Kait Berreckman. Photo by Alicia Armentrout.
Kait Berreckman. Photo by Alicia Armentrout.

A few years ago, Kait Berreckman was ready to give up on music. But moving back to Nebraska and surrounding herself with the right influences brought her back to it.

Berreckman, who will play a show at Rozz-Tox on August 31, is an Omaha-based singer/songwriter who occupies a space between folk and power pop. Her disillusionment with her career prospects in music, she said in a recent phone interview, started when she was living in Austin, Texas.

She began work there on her debut album Conservation, and decided to move to the city after graduating from college in 2011. She finished the album in Austin and played some shows while working service jobs, but she still felt a lack of direction with her music.

“I didn’t know where to start and so I just gave up,” Berreckman said. “It sucks to admit that, but that’s kind of all there is to it. Sure, I had a relationship I wasn’t happy with and I was not making much money, but I could get shows and I could’ve had a band and I could’ve gone for it, but I didn’t. I let my own insecurities win out and convince me I wasn’t good enough.”

But moving back to her home state in 2013 was exactly what she needed.

“I think it was a combination of family support, and meeting the right combination of people who encouraged me to go to some open mics and meet some other people in the local scene there that just helped give me that push,” she said.

The tight-knit Omaha music scene helped inspire Berreckman to put together her new full-length album, Battle Scenes.

“When I set out to make this new album, I promised myself I wouldn’t do it if I didn’t have a plan,” she said. “Twenty-four-year-old me would’ve quit on this album probably six times by now. Living in Austin showed me what it looked like to be persistent, and I think living in Omaha has really taught me how.”

The record, which will be released on August 24, deals with some of the things that held Berreckman back. “I think my goal with this album was just to represent a rebirth, and fighting through self-doubt and dealing with a lot of personal stuff to just keep doing what I know I love doing,” she said.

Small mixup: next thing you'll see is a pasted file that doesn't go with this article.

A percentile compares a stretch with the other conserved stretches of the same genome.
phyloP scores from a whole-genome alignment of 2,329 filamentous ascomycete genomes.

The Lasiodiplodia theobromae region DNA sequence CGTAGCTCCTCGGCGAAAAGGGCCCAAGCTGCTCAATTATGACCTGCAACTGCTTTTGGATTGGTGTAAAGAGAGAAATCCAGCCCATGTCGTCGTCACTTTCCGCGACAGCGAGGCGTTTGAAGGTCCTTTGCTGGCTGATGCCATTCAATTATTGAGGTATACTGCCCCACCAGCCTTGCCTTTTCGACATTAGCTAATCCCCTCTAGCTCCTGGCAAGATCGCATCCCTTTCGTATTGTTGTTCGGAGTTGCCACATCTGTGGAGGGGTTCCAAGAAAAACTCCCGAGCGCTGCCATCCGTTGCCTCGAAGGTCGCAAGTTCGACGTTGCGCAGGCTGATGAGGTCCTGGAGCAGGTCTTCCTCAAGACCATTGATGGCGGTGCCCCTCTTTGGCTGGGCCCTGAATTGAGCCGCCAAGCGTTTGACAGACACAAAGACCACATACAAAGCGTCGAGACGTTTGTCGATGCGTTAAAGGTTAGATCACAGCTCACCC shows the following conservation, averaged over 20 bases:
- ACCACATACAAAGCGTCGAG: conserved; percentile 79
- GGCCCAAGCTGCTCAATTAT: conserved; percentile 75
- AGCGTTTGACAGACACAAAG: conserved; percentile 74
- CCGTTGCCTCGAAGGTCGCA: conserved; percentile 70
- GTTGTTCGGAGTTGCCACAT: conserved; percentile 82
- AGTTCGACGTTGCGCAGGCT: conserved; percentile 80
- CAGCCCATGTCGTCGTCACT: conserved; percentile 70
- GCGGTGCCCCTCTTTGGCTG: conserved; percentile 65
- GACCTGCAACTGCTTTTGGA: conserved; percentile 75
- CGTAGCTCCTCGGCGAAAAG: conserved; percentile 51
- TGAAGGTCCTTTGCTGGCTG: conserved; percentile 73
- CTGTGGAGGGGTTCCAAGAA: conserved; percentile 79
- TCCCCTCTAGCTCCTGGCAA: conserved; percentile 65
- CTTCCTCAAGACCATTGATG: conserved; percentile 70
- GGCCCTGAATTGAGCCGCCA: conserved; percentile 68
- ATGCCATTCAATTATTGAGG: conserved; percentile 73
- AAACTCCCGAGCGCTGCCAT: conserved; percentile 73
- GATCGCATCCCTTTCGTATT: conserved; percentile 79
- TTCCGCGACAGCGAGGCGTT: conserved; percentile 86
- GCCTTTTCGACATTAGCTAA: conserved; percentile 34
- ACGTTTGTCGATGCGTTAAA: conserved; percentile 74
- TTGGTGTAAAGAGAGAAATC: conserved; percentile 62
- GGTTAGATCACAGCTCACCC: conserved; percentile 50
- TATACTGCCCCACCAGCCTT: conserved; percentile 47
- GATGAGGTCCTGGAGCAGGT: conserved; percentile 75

The songs clearly lay out her personal struggles, such as moving past failed relationships in “Keep It Up” and coming to terms with introverted tendencies in “Control.” “I want to be in control and out of control at the same time,” Berreckman sings in the latter’s chorus, articulating the everyday anxiety of not being able to relax and have a good time at a party.

With the sound of the album, Battle Scenes showcases what Berreckman considers two sides of her personality. “When we were recording and I heard everything side-by-side, it felt like it was me,” she said. “If I separated that kind of alt-country style from the more rock and power-pop style that I do, it felt like there was only one part of me being shown. I’d rather have a fuller version of myself out there.”

Berreckman considers two songs from the upcoming album – the poppy “Control” and the blues-inspired “Night Owl” – perfect examples of the two genres in which she likes to work. “Control” opens the album with its melodic guitar-pop sound, driven by only electric guitar and drums. “Night Owl,” in the middle of the album, opens with twinkling piano and blues riffs on the guitar. If it weren’t for Berreckman’s voice slipping in and out of higher registers (as she often does), the two songs wouldn’t even sound like the same artist.

That happens a lot on the record. “Grace” features only a soft acoustic guitar with Berreckman singing about how she can’t give someone her love. It runs right into the energetic electric-guitar introduction to the catchy “Keep It Up.” The album’s sound is best described as power-pop instrumentation with Berreckman’s country- and folk-inspired vocals.

She recorded Battle Scenes with her live band, and the time they spent honing the songs is evident based on her 2014 release First Drafts – which includes an early version of “Night Owl.” In two years of live performance, the song has been transformed from Nilsson-esque with low brass and finger snaps to its currently bluesy incarnation.

Although Rozz-Tox is a stop on Berreckman’s first tour, her new album demonstrates a seasoned singer/songwriter who’s spent the past decade developing her sound and finding her voice.

Kait Berreckman will perform on Wednesday, August 31, at Rozz-Tox (2108 Third Avenue, Rock Island; RozzTox.com). The 8 p.m. all-ages show also includes Erin Moore. Cover is $5.

For more information on Kait Berreckman, visit KaitBerreckmanMusic.com.

Hannah Bates is a recent St. Ambrose University graduate who likes music more than she likes most other things. She can be reached at bateshannaha@gmail.com.

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